$US1 trillion coin debt solution gains currency
Was the trillion-dollar coin idea inspired by the Simpsons?
If you had to flip a coin over whether the US Congress will raise the country's debt ceiling, here's the ultimate one - a freshly minted trillion-dollar platinum coin.
A formal petition has been started asking the White House to create such a coin in order to avoid another high-stakes fiscal battle to raise the debt ceiling.
The Treasury secretary has the authority to mint platinum coins in the denomination of his choosing. Meant for commemorative products, US law grants Treasury permission to "mint and issue platinum bullion coins and proof platinum coins", which would allow the Treasury to get around legal limits on printing money to pay the bills.
Depositing it would technically pay down US debt, buying time before the country reached the limit on it (the "debt ceiling") again.
It's an idea that's been discussed favourably (albeit cautiously) by everyone from Democrat Representative Jerry Nadler to economist Paul Krugman, who calls it a gimmick but says "there’s a pretty good case for using whatever gimmicks come to hand".
"Should President Obama be willing to print a $US1 trillion platinum coin if Republicans try to force America into default? Yes, absolutely," Mr Krugman writes in his New York Times blog. "He will, after all, be faced with a choice between two alternatives: one that’s silly but benign, the other that’s equally silly but both vile and disastrous. The decision should be obvious.
"By minting a $US1 trillion coin, then depositing it at the Fed, the Treasury could acquire enough cash to sidestep the debt ceiling - while doing no economic harm at all," the Nobel prize laureate writes.
However, it's likely the idea would run into stiff opposition from lawmakers who have been trying to reduce the budget deficits. Creating the cash would also completely override the independence of monetary policy, something the Obama administration has been very careful not to do in the past.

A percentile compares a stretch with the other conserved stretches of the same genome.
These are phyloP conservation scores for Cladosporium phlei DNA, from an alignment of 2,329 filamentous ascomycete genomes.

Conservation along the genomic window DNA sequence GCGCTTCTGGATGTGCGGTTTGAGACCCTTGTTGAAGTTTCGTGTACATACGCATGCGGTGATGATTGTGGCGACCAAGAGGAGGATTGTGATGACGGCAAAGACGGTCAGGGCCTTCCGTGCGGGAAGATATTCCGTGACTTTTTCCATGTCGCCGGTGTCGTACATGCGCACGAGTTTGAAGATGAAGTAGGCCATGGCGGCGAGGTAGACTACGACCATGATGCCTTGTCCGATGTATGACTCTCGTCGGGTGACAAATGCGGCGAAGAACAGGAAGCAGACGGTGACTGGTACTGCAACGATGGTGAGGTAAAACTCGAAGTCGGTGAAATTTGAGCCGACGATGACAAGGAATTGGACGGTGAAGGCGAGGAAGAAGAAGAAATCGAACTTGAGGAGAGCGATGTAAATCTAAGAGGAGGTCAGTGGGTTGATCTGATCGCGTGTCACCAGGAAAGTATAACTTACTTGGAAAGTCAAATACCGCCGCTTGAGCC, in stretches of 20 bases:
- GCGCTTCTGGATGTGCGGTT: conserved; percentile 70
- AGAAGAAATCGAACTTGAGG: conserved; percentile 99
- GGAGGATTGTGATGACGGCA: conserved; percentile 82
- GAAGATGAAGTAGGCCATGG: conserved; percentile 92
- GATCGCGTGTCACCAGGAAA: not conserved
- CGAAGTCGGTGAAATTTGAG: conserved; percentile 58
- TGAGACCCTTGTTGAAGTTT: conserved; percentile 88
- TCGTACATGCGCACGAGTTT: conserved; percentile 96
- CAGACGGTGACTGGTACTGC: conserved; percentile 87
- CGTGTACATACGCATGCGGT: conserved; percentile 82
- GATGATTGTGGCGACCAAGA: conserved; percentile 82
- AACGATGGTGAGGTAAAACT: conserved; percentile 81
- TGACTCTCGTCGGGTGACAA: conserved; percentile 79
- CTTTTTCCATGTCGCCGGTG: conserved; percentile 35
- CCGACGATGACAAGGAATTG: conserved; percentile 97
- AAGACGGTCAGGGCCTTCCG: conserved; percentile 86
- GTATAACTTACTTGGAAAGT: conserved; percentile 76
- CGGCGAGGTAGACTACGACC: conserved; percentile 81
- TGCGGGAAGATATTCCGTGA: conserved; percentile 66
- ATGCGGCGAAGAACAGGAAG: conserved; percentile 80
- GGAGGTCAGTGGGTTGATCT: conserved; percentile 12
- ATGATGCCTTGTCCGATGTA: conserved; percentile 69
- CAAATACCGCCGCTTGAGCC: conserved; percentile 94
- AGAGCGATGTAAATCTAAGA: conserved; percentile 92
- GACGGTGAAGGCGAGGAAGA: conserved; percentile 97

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The coin petition is one of many wacky requests to alight on the White House's website. People have petitioned the President to nationalise the Twinkie industry, deport British CNN talk show host Piers Morgan for gun control comments he made on air, and give Vice-President Joe Biden his own TV show.
About 4000 signatures have been collected for the coin petition, which was created two days after lawmakers passed a bill to avert austerity measures of higher taxes and spending cuts.
Shown are the petitioner's first name, first initial of surname, and in most cases, the city. In order to get a formal response from the White House, 25,000 signatures must be collected by early February.
"While this may seem like an unnecessarily extreme measure, it is no more absurd than playing political football with the US - and global - economy at stake," the petition said.
The TV series The Simpsons could take credit for at least some of the inspiration. In an episode in 1998 a $US1 trillion dollar bill from the postwar years went missing. It was Homer Simpson's mission to find it.
The US Treasury began shuffling funds in order to pay government bills after the country hit the $US16.4 trillion legal limit on its debt December 31.
However, the Treasury's accounting maneuvers will last only until around the end of February, giving Congress two months to raise the debt limit before the US defaults on its debt.
Last week's deal forced Republicans to forgo their anti-tax pledges and give in to Democratic demands to raise taxes on the wealthiest.
Now Republicans want to use the debt limit increase to win spending cuts from Democrats as well as major changes to Social Security retirement and Medicare health care programs.
Reuters, with BusinessDay